Lenders in the cryptocurrency industry are reportedly weathering the recent crypto bear market better than others, Bloomberg reported on Jan. 2.
According to Bloomberg, creditors that offer their services in the cryptocurrency industry are “finding strong demand from borrowers who don’t want to sell their virtual coins at depressed prices, as well as from big investors eager to borrow coins for short selling.”
Bloomberg reports that revenue of the crypto lending company BlockFi has grown tenfold since June, after which Michael Novogratz’s company Galaxy Digital Ventures invested $52.5 million in the firm.
The company lends fiat currency to clients that deposit cryptocurrencies. BlockFi’s CEO, Zac Prince, said that “it’s a low-risk type of lending,” after declaring that the company “never had a loss of principal.”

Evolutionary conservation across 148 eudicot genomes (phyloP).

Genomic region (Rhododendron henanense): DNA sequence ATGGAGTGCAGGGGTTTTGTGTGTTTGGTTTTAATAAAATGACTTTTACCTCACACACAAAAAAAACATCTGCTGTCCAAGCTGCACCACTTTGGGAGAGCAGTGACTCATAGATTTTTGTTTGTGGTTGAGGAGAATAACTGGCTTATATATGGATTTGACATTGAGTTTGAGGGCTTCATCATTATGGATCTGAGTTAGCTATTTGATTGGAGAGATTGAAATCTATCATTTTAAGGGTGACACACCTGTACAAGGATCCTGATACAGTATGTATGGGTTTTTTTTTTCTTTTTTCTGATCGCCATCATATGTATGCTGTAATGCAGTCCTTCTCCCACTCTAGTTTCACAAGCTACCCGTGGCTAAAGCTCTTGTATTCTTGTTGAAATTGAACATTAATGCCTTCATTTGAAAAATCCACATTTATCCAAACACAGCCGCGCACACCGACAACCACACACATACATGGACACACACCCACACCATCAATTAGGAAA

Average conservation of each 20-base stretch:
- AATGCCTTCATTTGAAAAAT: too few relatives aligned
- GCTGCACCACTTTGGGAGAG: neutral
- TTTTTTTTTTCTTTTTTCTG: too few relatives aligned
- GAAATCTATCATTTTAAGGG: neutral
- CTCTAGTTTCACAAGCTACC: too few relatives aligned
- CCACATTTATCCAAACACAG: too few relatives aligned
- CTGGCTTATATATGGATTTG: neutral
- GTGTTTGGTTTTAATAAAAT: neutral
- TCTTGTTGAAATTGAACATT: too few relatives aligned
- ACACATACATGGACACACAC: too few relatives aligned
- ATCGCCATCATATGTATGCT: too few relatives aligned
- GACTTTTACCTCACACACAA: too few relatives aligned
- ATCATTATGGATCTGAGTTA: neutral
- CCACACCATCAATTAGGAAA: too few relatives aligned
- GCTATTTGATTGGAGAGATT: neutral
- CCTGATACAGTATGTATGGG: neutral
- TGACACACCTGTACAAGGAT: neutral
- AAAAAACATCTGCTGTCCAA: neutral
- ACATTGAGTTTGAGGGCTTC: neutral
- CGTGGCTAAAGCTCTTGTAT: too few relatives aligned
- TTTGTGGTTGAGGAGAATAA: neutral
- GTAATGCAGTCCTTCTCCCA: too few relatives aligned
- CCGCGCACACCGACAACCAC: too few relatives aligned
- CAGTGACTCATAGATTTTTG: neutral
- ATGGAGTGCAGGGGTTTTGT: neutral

Michael Moro, the chief executive officer of Genesis Capital, a company that allows users to borrow crypto in exchange for dollars, reportedly said in an interview that “the bear market has certainly helped, at least has fueled the growth.”
As Cointelegraph reported in October, Genesis processed $550 million during its first six months of activity. Now, Moro reportedly said that Genesis has issued $700 million in loans and has about $140 million in loans outstanding with an average duration of six weeks.
While other companies in the crypto space have been contemplating layoffs, Genesis is now reportedly planning to more than double its staff to 12 people, and expand to Asia. Moro stated in an interview with Bloomberg:
“We’ve been profitable from day one. We’ve certainly proven that there is market demand, that there’s product fit and that it’s time to invest even more in this side of the business.”
Following the crypto market crash in November 2018, decentralized social media platform Steemit had to lay off more than 70 percent of its staff and begin structural reorganization. The drop in markets resulted in a decrease in fiat currency returns from the company’s automated STEEM token sales.
Cryptocurrency mining giant Bitmain and major crypto exchange Huobi have also reportedly confirmed plans to lay off staff as “crypto winter” continues.
By Adrian Zmudzinski